Perfect day for Kenny and tribe
DEAR Leader Enda and the Government may, to paraphrase the Taoiseach after that unfortunate Seanad bother, have received a bit of a wallop in the opinion polls.
Happily, as is increasingly the case with Enda, and the Coalition for that matter, none of that polling unpleasantness from the real world dared to intrude on the Alice in Wonderland perfection of the Fine Gael Ard Fheis.
Yesterday was Fine Gael's first homecoming to the dusty aristocratic splendour of the RDS since 2001 when the party was but one year away from immolation.
Entire worlds have changed since then; well except for the composition of the Cabinet, but when it came to the return there could be no doubt who the homecoming queen was.
Dear Leader Enda might have stumbled racing on to the stage but that was about the only flaw in the great pre-election gathering of the Fine Gael tribe.
Unlike the good old days when Fine Gael was a dysfunctional family that was permanently at war, the closest we came to trouble was when Mairead McGuinness and Jim Higgins, the close Fine Gael European team, were paired together for the Taoiseach's doorstep.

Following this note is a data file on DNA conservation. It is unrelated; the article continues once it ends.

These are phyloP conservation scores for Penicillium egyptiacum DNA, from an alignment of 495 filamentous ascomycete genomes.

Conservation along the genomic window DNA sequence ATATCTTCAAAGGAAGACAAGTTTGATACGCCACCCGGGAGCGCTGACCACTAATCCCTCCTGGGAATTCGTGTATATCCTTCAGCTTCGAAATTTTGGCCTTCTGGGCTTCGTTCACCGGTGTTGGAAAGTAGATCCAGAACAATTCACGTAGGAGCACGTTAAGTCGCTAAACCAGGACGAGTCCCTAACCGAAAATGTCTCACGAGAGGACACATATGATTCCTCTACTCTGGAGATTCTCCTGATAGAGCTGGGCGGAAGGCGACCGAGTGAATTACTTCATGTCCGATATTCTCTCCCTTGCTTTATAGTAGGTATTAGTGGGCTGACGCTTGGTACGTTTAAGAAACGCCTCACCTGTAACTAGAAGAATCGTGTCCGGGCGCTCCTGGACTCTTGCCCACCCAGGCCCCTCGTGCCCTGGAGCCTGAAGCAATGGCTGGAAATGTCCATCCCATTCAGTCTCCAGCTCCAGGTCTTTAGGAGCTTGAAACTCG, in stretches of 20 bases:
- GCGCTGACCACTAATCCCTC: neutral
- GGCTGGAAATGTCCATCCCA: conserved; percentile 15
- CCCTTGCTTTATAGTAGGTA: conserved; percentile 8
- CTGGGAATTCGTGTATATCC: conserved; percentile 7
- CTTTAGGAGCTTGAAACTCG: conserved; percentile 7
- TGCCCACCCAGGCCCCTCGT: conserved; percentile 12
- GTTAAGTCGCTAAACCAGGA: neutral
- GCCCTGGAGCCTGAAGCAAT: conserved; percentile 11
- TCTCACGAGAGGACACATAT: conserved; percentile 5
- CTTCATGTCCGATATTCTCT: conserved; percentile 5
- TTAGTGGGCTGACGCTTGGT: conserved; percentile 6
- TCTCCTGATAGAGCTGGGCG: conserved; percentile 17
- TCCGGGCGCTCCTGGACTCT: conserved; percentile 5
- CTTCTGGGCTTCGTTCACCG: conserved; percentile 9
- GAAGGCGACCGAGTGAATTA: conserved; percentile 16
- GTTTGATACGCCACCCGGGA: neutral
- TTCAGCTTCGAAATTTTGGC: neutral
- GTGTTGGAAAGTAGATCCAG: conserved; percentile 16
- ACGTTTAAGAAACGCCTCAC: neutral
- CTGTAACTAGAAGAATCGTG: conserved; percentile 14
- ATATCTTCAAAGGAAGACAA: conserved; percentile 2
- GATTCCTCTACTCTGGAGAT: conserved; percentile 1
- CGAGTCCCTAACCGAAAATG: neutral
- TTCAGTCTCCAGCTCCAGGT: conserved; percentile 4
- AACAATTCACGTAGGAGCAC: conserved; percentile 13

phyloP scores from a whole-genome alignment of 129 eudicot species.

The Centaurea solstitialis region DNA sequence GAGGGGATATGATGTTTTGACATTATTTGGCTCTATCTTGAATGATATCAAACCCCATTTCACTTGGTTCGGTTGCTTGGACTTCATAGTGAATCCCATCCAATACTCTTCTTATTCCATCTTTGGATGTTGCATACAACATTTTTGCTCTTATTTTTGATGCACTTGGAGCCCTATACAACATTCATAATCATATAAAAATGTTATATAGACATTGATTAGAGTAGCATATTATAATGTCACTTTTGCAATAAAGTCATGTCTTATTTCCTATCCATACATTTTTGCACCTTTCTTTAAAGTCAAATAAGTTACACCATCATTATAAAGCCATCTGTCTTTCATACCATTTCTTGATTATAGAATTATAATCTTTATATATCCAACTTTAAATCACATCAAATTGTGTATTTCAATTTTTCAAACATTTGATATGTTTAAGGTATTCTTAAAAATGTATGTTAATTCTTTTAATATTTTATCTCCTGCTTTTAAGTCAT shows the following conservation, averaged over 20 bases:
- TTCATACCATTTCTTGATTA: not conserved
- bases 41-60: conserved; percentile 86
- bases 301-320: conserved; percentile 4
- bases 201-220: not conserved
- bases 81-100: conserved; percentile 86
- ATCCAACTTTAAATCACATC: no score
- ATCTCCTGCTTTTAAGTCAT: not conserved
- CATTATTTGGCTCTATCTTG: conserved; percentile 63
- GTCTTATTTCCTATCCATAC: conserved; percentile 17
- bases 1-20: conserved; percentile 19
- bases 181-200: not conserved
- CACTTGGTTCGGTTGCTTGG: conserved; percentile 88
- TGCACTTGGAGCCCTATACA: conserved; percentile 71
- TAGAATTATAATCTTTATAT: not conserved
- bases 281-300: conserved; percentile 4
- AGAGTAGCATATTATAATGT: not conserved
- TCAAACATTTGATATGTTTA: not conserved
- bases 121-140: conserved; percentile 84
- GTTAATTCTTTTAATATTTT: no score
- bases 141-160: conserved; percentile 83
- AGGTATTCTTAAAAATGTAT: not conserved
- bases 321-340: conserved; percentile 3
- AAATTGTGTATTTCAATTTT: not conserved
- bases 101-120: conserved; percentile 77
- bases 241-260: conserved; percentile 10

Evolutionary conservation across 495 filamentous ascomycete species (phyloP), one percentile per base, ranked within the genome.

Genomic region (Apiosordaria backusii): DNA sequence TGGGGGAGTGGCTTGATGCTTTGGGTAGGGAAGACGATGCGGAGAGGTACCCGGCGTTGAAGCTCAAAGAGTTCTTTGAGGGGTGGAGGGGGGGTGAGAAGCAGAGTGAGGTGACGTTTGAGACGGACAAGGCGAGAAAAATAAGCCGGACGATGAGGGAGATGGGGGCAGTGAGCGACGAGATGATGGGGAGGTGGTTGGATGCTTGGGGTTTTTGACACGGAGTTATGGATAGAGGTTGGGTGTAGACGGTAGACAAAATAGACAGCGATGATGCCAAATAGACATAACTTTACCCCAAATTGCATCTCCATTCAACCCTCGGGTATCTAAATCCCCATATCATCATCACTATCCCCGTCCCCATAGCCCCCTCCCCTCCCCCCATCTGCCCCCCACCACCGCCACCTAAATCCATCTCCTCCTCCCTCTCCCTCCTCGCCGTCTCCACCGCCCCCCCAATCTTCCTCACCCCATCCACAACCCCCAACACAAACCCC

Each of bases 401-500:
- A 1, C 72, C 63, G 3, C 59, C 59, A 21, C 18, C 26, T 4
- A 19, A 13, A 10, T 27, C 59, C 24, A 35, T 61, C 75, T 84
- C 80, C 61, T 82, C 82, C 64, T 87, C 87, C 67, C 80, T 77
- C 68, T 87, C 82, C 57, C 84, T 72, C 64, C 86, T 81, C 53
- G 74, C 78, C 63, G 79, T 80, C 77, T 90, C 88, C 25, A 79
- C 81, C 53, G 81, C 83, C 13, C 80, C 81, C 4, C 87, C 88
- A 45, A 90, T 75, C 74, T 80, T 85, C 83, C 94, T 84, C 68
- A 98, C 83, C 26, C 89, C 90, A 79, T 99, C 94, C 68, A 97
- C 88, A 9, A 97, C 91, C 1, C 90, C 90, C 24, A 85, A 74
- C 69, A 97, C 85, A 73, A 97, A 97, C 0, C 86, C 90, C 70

Higgins smiled like moonlight on a tombstone as Mairead asked did the photographers want them to embrace, before the arrival of Mr Kenny cast the pixie-dust of niceness back over everything.
Outside of that brief encounter, in an intriguing indicator of the nature of modern politics, the dominant feature of the Fine Gael Ard Fheis was the Good Food Ireland stand.
In truth the tasty delights provided by Donnybrook Fair and the Mulberry Garden – not to forget the delightful biscuits provided by Dylan – were far more delightful than the normal Ard Fheis fare.
That wasn't the end of the sweetness and light at King Enda's pre-election Ard Fheis warm-up either, for outside of Bossman Enda, the delegates queued up to worship at the shrine of our national fiscal grandfather Michael Noonan.
As the delegates issued throaty cheers at the promise of future tax cuts, Cute Old Phil Hogan, meanwhile, was draped by a breeze of local election candidates in the manner that Wordsworth used be surrounded by daffodils.
Cute Old Phil reminded us of his capacity to use the butt of the hurl as he noted of the Tom McFeely interview on BBC that it was surely the "most outrageous waste of free speech" in the history of public service broadcasting.
Of course, Fine Gael's new status as the Scientologists of Irish politics where it's all about numbers now not ideology meant that outside of Enda the candidates were the stars.
As Enda celebrated the presence of all the 'lovely girls', despite all the professionalism (and free cakes), it was hard not to feel some level of nostalgia for the old Fine Gael family at war.
They may have not been terribly successful but they were at least entertaining in a ramshackle sort of way.